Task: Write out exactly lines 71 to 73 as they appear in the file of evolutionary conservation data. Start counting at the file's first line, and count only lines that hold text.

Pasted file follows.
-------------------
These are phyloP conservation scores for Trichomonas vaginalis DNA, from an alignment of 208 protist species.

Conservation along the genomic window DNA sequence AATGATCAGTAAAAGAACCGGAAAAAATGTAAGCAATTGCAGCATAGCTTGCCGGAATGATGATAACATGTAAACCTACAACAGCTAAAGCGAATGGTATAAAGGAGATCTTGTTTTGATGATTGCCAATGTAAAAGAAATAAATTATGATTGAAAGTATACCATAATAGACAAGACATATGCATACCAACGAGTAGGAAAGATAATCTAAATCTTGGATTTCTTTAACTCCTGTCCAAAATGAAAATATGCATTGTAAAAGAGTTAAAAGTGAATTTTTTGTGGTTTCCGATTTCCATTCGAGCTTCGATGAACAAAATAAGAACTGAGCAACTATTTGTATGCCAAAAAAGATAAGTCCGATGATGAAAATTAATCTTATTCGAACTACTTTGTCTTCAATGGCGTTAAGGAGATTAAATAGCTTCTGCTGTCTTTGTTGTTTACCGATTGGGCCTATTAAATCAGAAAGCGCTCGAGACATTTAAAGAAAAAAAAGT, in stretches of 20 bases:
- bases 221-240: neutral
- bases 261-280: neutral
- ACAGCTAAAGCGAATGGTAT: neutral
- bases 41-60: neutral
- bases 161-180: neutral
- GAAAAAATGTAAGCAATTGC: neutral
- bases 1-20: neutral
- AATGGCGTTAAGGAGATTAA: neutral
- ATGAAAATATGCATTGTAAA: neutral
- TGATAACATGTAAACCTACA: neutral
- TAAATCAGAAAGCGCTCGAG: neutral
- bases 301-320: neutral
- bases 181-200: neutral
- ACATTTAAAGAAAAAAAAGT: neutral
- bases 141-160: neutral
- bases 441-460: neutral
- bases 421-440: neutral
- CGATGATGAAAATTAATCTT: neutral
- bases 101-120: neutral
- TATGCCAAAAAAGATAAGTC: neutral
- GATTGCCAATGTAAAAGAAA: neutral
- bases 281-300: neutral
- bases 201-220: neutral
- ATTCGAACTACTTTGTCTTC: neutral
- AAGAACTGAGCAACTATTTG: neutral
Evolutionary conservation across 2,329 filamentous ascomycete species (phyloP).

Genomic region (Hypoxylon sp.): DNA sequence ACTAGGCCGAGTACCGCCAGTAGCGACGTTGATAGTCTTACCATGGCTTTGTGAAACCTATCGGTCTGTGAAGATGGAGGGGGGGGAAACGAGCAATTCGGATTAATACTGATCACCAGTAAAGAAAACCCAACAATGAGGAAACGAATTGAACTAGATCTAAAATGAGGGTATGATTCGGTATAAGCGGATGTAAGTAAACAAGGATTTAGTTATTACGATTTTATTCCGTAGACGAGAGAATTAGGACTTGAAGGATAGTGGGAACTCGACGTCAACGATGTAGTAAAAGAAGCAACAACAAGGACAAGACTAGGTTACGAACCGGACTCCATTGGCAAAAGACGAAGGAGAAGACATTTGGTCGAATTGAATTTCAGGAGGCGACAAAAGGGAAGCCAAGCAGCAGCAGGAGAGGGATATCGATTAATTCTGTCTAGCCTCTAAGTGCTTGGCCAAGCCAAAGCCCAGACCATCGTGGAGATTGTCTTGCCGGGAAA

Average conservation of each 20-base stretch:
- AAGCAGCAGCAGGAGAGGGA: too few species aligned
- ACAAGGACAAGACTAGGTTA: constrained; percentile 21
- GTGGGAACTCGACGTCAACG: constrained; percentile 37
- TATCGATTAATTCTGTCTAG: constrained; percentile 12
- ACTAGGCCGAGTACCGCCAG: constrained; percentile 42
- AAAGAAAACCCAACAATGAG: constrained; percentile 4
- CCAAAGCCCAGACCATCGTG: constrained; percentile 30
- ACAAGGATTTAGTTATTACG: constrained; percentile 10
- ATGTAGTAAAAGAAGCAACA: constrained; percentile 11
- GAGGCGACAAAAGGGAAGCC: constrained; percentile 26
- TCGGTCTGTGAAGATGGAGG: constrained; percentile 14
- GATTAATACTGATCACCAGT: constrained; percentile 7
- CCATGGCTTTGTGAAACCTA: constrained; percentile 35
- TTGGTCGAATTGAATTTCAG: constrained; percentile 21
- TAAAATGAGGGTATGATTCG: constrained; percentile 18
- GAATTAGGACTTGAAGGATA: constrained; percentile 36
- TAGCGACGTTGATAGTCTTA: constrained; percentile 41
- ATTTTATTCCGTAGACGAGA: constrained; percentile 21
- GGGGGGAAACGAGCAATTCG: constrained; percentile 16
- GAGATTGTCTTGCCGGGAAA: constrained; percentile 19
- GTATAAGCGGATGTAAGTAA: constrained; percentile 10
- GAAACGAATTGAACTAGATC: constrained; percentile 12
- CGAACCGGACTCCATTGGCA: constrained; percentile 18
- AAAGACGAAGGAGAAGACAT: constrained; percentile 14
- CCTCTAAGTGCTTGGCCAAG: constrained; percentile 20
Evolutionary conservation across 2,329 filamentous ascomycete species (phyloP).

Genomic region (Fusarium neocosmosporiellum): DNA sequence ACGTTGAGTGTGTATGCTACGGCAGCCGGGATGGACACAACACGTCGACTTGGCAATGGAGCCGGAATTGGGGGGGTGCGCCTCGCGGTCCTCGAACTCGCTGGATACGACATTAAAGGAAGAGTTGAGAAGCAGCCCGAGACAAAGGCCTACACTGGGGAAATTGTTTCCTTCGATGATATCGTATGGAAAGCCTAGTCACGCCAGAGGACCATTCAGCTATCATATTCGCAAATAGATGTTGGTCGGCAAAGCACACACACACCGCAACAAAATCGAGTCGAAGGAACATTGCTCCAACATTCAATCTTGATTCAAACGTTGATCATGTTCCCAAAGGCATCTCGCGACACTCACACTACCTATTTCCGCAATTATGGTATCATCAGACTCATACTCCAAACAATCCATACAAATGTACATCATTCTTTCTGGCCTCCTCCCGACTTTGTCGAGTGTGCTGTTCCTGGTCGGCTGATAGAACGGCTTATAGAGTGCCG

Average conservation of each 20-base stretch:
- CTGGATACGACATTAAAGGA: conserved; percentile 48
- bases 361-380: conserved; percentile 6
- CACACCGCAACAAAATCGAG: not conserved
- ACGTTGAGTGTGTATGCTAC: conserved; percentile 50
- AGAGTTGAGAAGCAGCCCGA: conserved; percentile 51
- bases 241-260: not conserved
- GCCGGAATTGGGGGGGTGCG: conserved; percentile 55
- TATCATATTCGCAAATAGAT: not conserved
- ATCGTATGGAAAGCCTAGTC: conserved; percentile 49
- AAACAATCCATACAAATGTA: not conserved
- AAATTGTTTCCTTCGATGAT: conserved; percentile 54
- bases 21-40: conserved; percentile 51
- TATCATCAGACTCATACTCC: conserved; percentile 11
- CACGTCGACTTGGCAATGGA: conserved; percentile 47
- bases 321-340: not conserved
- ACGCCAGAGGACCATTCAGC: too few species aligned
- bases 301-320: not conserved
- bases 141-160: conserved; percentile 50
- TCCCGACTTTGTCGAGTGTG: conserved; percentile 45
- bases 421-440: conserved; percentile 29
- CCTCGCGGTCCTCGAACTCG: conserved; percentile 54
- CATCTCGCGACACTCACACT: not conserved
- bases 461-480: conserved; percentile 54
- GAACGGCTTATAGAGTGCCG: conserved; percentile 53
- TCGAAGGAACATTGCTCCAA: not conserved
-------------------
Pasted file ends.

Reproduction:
- TATCATCAGACTCATACTCC: conserved; percentile 11
- CACGTCGACTTGGCAATGGA: conserved; percentile 47
- bases 321-340: not conserved